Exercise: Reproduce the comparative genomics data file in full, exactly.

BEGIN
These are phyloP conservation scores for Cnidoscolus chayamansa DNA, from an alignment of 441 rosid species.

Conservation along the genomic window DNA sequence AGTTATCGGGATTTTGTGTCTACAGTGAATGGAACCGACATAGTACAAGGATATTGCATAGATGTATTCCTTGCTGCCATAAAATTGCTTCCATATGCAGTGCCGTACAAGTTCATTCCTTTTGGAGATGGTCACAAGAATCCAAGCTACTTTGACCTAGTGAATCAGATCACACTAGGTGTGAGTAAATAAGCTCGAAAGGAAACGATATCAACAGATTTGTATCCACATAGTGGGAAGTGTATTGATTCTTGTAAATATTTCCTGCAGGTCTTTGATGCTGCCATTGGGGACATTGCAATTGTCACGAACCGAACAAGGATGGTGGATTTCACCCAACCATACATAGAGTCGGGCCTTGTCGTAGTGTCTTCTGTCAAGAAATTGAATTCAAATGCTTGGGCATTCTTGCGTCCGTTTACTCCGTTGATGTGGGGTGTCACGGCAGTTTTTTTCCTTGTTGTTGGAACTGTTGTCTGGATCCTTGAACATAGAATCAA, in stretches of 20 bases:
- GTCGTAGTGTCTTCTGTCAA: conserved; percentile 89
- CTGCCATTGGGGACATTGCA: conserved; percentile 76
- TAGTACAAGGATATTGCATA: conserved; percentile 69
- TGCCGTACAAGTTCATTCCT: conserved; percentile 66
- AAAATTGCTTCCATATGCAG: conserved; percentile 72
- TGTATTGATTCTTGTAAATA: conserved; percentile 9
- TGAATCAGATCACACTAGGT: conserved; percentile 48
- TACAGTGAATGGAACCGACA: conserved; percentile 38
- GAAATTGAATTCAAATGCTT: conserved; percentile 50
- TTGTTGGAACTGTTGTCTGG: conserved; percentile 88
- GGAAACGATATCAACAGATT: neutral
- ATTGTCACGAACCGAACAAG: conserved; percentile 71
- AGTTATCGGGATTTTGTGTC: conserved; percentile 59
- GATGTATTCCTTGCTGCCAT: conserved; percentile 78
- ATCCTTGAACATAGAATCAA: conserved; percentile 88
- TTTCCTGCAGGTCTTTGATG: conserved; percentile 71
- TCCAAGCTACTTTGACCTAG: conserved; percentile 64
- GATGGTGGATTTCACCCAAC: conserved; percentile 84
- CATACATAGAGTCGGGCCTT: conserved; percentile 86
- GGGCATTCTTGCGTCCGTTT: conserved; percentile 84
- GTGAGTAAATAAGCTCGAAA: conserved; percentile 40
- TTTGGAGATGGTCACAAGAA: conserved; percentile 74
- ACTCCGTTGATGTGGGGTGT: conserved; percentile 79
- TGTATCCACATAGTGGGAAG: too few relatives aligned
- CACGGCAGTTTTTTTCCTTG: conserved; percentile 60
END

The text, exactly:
These are phyloP conservation scores for Cnidoscolus chayamansa DNA, from an alignment of 441 rosid species.

Conservation along the genomic window DNA sequence AGTTATCGGGATTTTGTGTCTACAGTGAATGGAACCGACATAGTACAAGGATATTGCATAGATGTATTCCTTGCTGCCATAAAATTGCTTCCATATGCAGTGCCGTACAAGTTCATTCCTTTTGGAGATGGTCACAAGAATCCAAGCTACTTTGACCTAGTGAATCAGATCACACTAGGTGTGAGTAAATAAGCTCGAAAGGAAACGATATCAACAGATTTGTATCCACATAGTGGGAAGTGTATTGATTCTTGTAAATATTTCCTGCAGGTCTTTGATGCTGCCATTGGGGACATTGCAATTGTCACGAACCGAACAAGGATGGTGGATTTCACCCAACCATACATAGAGTCGGGCCTTGTCGTAGTGTCTTCTGTCAAGAAATTGAATTCAAATGCTTGGGCATTCTTGCGTCCGTTTACTCCGTTGATGTGGGGTGTCACGGCAGTTTTTTTCCTTGTTGTTGGAACTGTTGTCTGGATCCTTGAACATAGAATCAA, in stretches of 20 bases:
- GTCGTAGTGTCTTCTGTCAA: conserved; percentile 89
- CTGCCATTGGGGACATTGCA: conserved; percentile 76
- TAGTACAAGGATATTGCATA: conserved; percentile 69
- TGCCGTACAAGTTCATTCCT: conserved; percentile 66
- AAAATTGCTTCCATATGCAG: conserved; percentile 72
- TGTATTGATTCTTGTAAATA: conserved; percentile 9
- TGAATCAGATCACACTAGGT: conserved; percentile 48
- TACAGTGAATGGAACCGACA: conserved; percentile 38
- GAAATTGAATTCAAATGCTT: conserved; percentile 50
- TTGTTGGAACTGTTGTCTGG: conserved; percentile 88
- GGAAACGATATCAACAGATT: neutral
- ATTGTCACGAACCGAACAAG: conserved; percentile 71
- AGTTATCGGGATTTTGTGTC: conserved; percentile 59
- GATGTATTCCTTGCTGCCAT: conserved; percentile 78
- ATCCTTGAACATAGAATCAA: conserved; percentile 88
- TTTCCTGCAGGTCTTTGATG: conserved; percentile 71
- TCCAAGCTACTTTGACCTAG: conserved; percentile 64
- GATGGTGGATTTCACCCAAC: conserved; percentile 84
- CATACATAGAGTCGGGCCTT: conserved; percentile 86
- GGGCATTCTTGCGTCCGTTT: conserved; percentile 84
- GTGAGTAAATAAGCTCGAAA: conserved; percentile 40
- TTTGGAGATGGTCACAAGAA: conserved; percentile 74
- ACTCCGTTGATGTGGGGTGT: conserved; percentile 79
- TGTATCCACATAGTGGGAAG: too few relatives aligned
- CACGGCAGTTTTTTTCCTTG: conserved; percentile 60